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It’s that time of year again and all around the country, headteachers, school business managers and governing bodies are working though the various scenarios that will enable them to set a balanced budget. It’s quite simple really. All you have to do is work out what money is coming in, plan to spend a bit less, earmark the balance as a contingency and everyone’s happy. The numbers might be a bit bigger than the children’s pocket money, but the principles are the same.

The problem however is one that many of you will be familiar with. It’s hard to balance a budget when there’s less money coming in – and everything else is becoming more expensive. For all sorts of reasons, this year the challenge has been greater than ever, and whilst it may be tempting to focus on what can be cut, at Highgate Primary we know that this is short-sighted

As the revenue coming into schools is determined by the number of children who attend, having a full roll is essential. A quick look at Highgate Primary on Googlemaps reveals that our location is not necessarily in our favour. Whist it’s nice to be surrounded by the Woods, the Heath, the allotment and the golf course, the reality is that there aren’t enough children living in the surrounding streets to fill us up. We therefore have to ensure that what we offer is good enough for families to choose to make the journey to Highgate. Cutting things that impact on the quality of our provision is hardly the way to do this, or indeed achieve our aim of being the best school in the world.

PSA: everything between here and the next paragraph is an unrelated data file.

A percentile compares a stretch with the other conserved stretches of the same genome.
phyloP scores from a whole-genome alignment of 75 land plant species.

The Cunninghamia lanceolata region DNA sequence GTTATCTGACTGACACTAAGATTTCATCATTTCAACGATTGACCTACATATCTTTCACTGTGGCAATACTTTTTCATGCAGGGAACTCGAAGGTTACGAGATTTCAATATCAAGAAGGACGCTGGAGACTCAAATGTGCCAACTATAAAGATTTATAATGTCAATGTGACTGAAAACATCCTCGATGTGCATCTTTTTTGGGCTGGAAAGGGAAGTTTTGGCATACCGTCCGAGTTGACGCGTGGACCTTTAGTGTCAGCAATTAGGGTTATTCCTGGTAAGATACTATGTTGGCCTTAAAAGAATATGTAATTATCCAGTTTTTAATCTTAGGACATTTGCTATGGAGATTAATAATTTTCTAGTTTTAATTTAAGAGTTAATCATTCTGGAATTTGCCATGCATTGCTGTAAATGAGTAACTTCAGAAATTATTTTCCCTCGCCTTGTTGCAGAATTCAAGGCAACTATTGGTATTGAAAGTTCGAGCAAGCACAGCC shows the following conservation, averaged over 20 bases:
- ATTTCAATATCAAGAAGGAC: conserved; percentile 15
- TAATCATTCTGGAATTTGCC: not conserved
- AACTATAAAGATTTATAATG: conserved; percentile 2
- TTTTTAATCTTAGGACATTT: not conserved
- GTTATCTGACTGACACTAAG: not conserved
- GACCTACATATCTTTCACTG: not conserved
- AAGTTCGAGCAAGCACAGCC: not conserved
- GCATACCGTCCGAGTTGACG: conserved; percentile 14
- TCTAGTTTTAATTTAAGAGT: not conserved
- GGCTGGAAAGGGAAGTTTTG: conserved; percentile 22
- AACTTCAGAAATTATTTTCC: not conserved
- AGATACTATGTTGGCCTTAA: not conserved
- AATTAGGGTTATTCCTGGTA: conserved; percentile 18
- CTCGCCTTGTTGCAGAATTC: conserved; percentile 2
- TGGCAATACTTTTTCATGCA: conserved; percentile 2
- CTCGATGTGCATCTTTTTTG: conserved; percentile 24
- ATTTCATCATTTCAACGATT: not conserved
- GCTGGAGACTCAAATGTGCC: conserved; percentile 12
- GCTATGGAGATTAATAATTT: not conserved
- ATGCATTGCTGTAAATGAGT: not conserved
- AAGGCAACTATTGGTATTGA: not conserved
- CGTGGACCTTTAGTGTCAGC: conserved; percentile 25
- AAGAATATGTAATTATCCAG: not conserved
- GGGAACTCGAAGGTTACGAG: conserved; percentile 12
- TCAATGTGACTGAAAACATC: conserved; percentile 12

Happily we are now full, so we now need to turn our attention to increasing the revenue coming in to school from other sources. We are totally committed to achieving this without jeopardising the fundamental principle that community schools should be funded by the state, so there will be no expectation for families to contribute top-up funding, as I hear is becoming the norm elsewhere. However in the current climate we do need to be creative and entrepreneurial – something the independent sector has been doing for years.

Last year we generated a considerable amount of revenue through grant applications, fundraising and donations from a range of organisations and individuals, and our aim is for this to increase. It’s going to be a challenge, but with an enlightened governing body, a dynamic PSA and our hugely supportive local community, it’s one that is surely achievable. And with the Auction of Promises taking place in two weeks’ time, one that should be a lot of fun. Get bidding in the knowledge that you’ll be enhancing the quality of education we provide.


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